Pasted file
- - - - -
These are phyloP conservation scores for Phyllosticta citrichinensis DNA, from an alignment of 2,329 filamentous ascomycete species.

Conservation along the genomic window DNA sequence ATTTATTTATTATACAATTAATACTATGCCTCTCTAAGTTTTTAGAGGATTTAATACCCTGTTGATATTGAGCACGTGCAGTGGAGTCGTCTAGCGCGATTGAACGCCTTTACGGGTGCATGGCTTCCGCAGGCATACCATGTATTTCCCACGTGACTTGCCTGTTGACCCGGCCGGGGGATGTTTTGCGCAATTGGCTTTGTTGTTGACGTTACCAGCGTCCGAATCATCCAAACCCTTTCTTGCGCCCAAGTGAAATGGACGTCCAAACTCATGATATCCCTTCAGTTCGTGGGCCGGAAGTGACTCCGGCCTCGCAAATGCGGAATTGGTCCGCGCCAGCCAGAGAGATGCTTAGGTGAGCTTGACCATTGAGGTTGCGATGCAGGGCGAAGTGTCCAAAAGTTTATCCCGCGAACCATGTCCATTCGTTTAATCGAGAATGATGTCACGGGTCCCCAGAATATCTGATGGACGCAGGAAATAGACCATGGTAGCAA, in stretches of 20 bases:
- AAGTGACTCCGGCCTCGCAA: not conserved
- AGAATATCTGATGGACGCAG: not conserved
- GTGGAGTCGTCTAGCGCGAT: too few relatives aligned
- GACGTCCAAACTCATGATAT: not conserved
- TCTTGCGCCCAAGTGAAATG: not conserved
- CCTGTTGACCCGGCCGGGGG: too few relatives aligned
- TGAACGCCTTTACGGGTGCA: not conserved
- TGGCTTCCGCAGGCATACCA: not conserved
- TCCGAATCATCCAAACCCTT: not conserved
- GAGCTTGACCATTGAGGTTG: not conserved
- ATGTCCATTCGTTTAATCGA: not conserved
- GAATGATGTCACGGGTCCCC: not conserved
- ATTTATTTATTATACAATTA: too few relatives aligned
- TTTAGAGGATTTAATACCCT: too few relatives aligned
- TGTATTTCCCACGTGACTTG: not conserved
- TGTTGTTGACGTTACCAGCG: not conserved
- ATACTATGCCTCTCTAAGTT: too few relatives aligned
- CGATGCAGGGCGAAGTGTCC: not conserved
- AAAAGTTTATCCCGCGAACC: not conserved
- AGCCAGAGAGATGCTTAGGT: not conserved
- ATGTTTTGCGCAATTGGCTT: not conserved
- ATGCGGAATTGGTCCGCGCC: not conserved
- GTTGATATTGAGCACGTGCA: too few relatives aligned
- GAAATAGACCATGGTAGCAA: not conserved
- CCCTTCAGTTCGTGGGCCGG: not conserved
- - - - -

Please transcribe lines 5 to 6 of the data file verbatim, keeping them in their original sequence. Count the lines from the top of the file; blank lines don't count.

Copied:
- GTGGAGTCGTCTAGCGCGAT: too few relatives aligned
- GACGTCCAAACTCATGATAT: not conserved